Summary: Forgiveness from Jesus makes it possible for us to forgive others
Daring to Forgive
September 17, 2006
Mitsuo Fuchida was the commander of the Japanese Air Force that led 860 planes against Pearl Harbor on December 7, 1941. Jacob DeShazer was an American bomber pilot and on April 18th he flew a dangerous raid against the city of Nagoya. DeSazer lost his way and was forced to eject when the plane ran out of fuel. He was captured, tortured and threatened that they would kill him. For nearly two years, DeShazer suffered from hunger, cold and dysentery.
In May of 1944, he was given a Bible and after reading for weeks, DeShazer read Romans 10:9 and accepted Christ. As he continued to read he was struck by the words of Jesus in Matthew 5:44 - 44 But I tell you: Love your enemies and pray for those who persecute you, DeShazer was a changed man and he began to treat the guards differently. With all hostility gone, he began to show those men the love Christ had shown him.
Following the war DeShazer returned to Japan as a missionary and distributed copies of his testimony “I was a prisoner of the Japanese.” The Japanese people were amazed by his forgiveness of his former enemies and flocked to hear him speak. DeShazer decided to start a church in the city that he had bombed years earlier.
As a result of his testimony, a former officer in the Japanese Air Force was saved and was eager to meet DeShazer. The two men became friends and began working to spread the gospel to all of Japan. That man was Mitsuo Fuchida, the leader of the Pearl Harbor attacks. Fuchida became one of the most successful evangelists in Japan. All of this happened because Jacob DeShazer made the decision to live a lifestyle of forgiveness.
When it comes to being like Christ, our biggest challenge just might be forgiveness. Forgiving others when they wrong us goes completely against our human nature. In fact, we are more likely to want to “settle the score” or “get even.” My brother would tell me don’t bother with getting even, just try to stay several ahead. This is our human perspective at its worst. We desire revenge or retribution. This is why Jesus gave so much attention to the issue of forgiveness.
14 For if you forgive men when they sin against you, your heavenly Father will also forgive you. 15 But if you do not forgive men their sins, your Father will not forgive your sins. Matthew 6:14-15
Major Misconceptions about Forgiveness
1. God’s Forgiveness is unconditional
There are two key conditions in gaining God’s forgiveness
To repent means to turn from your sin and turn toward Christ. Before God can forgive you, He wants you to come to Him
You need to forgive because you have been forgiven
2. Forgiveness is a one time need
Forgiveness is a need that never seems to move completely away from our Christian walk. As we grow in our relationship with God new things are revealed to us and at times there are things we need to ask forgiveness for.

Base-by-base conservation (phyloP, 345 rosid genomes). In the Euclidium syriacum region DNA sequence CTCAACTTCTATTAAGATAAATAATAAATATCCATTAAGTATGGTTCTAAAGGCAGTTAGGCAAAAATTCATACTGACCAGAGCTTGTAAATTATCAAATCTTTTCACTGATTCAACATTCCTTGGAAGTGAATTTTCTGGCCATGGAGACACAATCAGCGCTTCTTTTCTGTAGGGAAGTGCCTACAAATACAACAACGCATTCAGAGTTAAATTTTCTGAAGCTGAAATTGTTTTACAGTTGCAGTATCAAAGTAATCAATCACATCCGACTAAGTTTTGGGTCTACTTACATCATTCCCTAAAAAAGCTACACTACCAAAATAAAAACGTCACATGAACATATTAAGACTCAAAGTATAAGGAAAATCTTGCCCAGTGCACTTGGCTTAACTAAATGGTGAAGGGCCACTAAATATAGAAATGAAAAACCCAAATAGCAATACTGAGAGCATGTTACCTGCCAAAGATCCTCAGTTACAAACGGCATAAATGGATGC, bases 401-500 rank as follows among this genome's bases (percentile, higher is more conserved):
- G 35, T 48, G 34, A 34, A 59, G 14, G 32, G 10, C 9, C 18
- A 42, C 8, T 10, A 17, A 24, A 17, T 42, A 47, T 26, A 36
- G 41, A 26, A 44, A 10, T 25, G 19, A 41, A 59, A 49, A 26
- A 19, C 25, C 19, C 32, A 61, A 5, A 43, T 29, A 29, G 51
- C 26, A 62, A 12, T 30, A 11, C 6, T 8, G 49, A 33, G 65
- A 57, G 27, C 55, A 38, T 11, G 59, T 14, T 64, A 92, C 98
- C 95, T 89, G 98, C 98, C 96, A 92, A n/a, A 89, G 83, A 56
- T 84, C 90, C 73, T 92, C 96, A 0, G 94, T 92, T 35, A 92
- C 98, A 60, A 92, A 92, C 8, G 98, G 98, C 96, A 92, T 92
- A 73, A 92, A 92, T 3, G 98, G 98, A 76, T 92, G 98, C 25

3. You extend forgiveness only when asked
The thinking behind this is simple: you don’t need to forgive unless you are asked.
There was a woman in my first church who had suffered from horrible abuse by her step father. When she became a Christian this abuse became an issue. She felt that she needed to forgive her step father for all of the abuses but there was a problem. The step father never asked for the forgiveness and had died and could not ask. Her dilemma was clear, she knew she needed to forgive but there seemed to be no way to do so. My suggestion to her was to write her step father a letter. Tell exactly how she felt and express her forgiveness.
If you only forgive when someone asks, you completely miss the point Jesus is making. Forgiveness is an act of personal will. It is a choice and you make the choice to be either forgiving or unforgiving.
Four Reasons to extend forgiveness even when not asked
1.) The person may not know they wronged you or what the problem is
2.) The person may no longer have contact with you
3.) The situation continues to hurt you until you let it go
4.) You open yourself for further sin – anger, bitterness and resentment
The Greek word that Jesus uses in Matthew is aphiemi. This word has three major implications.
• To let alone or to disregard
• To let go – to keep no longer
• To leave – to go away from
The forgiveness that Jesus gives to us and wants us to give to others means several things. When forgiveness is given the matter is no longer held against the person. The situation is no longer remembered in a negative light. The person doing the forgiving is set free from the hurt and the pain.